The spices that he purchases are about twice as expensive, since he flies them out of a Chicago-based operation called The Reluctant Trading Experiment that does direct trading with spice growers. MacLarty claims that it is the only way to guarantee that the spices are consistently high-quality and, most importantly, not older than three months. He continues to talk about certain spices in the same tone that someone would talk about indie bands, "The latest turmeric that we got is unbelievable!"

Paneer, chicken, and beef are each marinated in his DIY yogurt marinade for at least 12 hours. It forms a light crust that caramelizes beautifully when seared on a flat-top grill. This becomes evident as MacLarty prepares a kati roll for me in the kitchen's busy line on a Saturday afternoon. The paratha is griddled with a few tablespoons of homemade ghee and slightly puffs up, not unlike a slightly greased-up flour tortilla. When the protein is adequately cooked and the paratha is crisped, it's time to plate it and roll it up like a slightly less bulgy Mission-style burrito.

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"See that, everyone? Dad can still cook!" MacLarty jokes with the rest of his cooks working the line. He doesn't really work the line anymore since he deals with more of the operations side of running a restaurant, but you can tell he's made a few thousand of these, at least.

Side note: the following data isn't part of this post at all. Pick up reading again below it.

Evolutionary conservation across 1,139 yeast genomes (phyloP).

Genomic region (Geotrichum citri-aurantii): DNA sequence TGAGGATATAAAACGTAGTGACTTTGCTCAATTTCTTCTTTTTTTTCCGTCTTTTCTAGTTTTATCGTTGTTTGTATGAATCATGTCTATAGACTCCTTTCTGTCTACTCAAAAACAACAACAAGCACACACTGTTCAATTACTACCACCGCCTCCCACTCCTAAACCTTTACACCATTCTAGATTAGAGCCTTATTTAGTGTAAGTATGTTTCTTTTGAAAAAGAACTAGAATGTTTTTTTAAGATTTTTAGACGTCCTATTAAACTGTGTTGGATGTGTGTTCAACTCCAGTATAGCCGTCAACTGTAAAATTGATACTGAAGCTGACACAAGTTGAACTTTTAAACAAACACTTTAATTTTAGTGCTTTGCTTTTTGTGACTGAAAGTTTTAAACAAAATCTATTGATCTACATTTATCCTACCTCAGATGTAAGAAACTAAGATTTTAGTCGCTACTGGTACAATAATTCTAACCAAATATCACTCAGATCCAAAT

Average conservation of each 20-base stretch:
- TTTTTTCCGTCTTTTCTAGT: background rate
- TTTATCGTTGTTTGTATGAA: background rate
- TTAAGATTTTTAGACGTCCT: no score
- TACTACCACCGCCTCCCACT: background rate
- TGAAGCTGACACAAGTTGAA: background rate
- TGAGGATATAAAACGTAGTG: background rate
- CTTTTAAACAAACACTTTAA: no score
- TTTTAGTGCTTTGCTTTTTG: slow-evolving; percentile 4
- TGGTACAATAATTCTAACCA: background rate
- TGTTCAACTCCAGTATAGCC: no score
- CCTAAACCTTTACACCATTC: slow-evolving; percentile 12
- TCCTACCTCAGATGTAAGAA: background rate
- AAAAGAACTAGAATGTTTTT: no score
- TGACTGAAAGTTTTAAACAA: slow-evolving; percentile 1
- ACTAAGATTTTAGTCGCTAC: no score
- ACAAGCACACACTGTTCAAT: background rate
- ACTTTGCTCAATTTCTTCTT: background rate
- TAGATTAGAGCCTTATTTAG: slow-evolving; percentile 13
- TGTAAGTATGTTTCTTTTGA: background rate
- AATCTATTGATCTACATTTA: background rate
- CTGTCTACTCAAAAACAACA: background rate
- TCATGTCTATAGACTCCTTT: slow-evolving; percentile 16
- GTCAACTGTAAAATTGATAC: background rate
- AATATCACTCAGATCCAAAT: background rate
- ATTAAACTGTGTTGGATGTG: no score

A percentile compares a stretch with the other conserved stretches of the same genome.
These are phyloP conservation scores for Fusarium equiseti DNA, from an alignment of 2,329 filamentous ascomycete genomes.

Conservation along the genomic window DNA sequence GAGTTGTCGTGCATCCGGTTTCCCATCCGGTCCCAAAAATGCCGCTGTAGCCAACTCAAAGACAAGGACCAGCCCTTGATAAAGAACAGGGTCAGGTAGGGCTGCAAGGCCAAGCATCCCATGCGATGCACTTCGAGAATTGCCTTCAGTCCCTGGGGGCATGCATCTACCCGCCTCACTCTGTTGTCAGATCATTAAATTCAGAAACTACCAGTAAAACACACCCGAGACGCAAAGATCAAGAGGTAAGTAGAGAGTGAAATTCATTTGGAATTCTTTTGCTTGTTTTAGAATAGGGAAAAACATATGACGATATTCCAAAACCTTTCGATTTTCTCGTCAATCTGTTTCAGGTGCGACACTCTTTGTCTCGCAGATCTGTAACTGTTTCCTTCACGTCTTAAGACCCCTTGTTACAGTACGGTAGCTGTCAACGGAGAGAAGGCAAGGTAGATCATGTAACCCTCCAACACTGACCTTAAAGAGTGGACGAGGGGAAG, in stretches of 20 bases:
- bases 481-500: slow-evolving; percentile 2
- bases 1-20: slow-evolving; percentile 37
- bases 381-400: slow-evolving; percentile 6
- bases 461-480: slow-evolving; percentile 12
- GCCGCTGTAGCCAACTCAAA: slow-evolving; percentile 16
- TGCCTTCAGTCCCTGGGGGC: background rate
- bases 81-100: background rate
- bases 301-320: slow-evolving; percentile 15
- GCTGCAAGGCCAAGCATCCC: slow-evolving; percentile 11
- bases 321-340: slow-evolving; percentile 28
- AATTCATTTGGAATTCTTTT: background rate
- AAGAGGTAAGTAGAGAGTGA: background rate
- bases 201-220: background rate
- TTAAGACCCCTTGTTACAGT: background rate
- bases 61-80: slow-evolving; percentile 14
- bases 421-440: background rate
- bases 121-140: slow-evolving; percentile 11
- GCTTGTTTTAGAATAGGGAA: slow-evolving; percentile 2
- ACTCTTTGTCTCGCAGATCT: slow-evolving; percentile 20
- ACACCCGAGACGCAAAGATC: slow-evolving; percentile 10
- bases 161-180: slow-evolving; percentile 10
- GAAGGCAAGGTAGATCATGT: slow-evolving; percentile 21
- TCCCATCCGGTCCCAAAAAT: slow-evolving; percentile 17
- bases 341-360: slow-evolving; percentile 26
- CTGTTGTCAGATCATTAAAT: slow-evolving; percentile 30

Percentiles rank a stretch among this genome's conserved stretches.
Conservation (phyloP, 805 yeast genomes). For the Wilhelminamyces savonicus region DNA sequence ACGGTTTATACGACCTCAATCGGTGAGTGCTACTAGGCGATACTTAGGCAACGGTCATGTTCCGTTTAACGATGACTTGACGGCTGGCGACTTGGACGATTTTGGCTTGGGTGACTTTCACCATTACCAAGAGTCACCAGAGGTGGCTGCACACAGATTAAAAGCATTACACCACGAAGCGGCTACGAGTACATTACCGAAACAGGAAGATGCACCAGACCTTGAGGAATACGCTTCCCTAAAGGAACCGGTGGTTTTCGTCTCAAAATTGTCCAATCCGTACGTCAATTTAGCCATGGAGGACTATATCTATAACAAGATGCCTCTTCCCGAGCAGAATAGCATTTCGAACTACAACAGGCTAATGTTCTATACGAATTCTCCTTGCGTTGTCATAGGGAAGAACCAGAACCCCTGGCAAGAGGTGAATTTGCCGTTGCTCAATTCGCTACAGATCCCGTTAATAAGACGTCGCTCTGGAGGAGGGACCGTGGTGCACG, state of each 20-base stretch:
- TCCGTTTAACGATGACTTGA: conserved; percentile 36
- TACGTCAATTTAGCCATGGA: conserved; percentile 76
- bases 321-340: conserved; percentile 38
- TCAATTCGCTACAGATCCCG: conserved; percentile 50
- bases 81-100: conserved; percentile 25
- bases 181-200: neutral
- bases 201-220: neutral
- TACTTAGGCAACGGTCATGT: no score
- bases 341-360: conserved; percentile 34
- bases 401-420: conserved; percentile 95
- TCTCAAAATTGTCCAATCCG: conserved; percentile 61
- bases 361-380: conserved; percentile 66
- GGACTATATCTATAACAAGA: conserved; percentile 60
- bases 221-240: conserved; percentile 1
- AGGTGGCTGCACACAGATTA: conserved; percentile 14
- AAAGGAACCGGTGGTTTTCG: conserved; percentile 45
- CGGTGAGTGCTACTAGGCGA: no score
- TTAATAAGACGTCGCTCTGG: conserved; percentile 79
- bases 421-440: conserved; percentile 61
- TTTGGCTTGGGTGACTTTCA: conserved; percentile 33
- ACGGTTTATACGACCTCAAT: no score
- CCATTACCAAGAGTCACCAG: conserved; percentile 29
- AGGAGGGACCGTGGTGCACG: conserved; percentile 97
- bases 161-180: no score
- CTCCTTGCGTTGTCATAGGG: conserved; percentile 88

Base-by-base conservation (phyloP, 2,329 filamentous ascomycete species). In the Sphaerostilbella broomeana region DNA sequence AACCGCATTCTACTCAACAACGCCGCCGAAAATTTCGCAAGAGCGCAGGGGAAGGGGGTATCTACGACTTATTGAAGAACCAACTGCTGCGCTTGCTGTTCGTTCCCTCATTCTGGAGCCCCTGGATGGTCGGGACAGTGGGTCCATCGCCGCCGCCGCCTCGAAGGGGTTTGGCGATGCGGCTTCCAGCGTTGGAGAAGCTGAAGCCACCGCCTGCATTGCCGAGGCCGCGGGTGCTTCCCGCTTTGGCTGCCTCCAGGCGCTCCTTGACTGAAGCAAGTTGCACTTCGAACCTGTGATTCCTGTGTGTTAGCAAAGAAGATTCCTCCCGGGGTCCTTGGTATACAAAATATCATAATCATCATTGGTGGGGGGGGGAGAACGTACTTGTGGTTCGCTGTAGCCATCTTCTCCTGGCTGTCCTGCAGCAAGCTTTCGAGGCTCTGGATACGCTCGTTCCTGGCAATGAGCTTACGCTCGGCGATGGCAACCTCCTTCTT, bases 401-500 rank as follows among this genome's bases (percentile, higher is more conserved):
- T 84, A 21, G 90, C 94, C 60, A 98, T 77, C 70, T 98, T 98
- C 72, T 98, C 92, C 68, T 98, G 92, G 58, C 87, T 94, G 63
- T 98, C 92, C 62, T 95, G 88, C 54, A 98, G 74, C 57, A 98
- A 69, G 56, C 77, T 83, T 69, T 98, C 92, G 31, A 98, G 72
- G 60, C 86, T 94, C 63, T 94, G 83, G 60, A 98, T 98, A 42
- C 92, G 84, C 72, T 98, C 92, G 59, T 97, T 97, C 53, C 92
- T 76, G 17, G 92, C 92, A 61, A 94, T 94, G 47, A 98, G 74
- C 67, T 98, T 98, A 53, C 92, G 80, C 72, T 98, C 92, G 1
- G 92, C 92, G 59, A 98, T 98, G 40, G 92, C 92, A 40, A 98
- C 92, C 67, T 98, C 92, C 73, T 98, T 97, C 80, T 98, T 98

We make our way to one of the tables in the dining area and I sink my teeth into his workhorse of a sandwich. It is an impeccable reiteration of the classic with each creamy, crispy, tender, spicy, sweet, and sour element forming a heck of a magical bite—especially when washed down with a glass of Bollywood Theater's warm chai. I am tempted to eat both the chicken and paneer rolls that are about a foot long each and it is certainly the type of Indian food you wish you grew up on instead of stuffing yourself silly at your shitty neighborhood lunch buffet.

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Naturally, the matter of being white and cooking Indian food comes up in the conversation, which is a subject that MacLarty is 100-percent comfortable talking about nowadays. "Well, because we're Westerners, we have to work in a really traditional box. I take a humble approach to every dish I make." He assures me that Portland's Indian community has fully embraced his food. Considering that the dining room was filled with Indian families at the time of my interview, I believe him.

"All of the articles used to point out that I was a white guy but now they generally don't. I'm not trying to make a political statement. It is just the food I very sincerely love, and the cuisine that I want to cook."

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On average, he sells 60,000 of these delicious rolls a year. The price of the item has steadily risen by $4 since Bollywood Theater opened in 2012, and MacLarty says that people have generally stopped complaining about it being too expensive. It has been an organic process, too, since his Chez Panise-approach to sourcing high-quality everything isn't advertised anywhere on the menu or the restaurant. It also doesn't hurt that there is currently no other kati roll available in any other Indian restaurant in Portland.

"It is all about changing perception with the high quality of things and flavor. This is a hard way to go about it. Our labor cost runs over 40 percent, which is crazy for a counter service restaurant, but you can just feel we are doing the right things and people are willing to pay for it."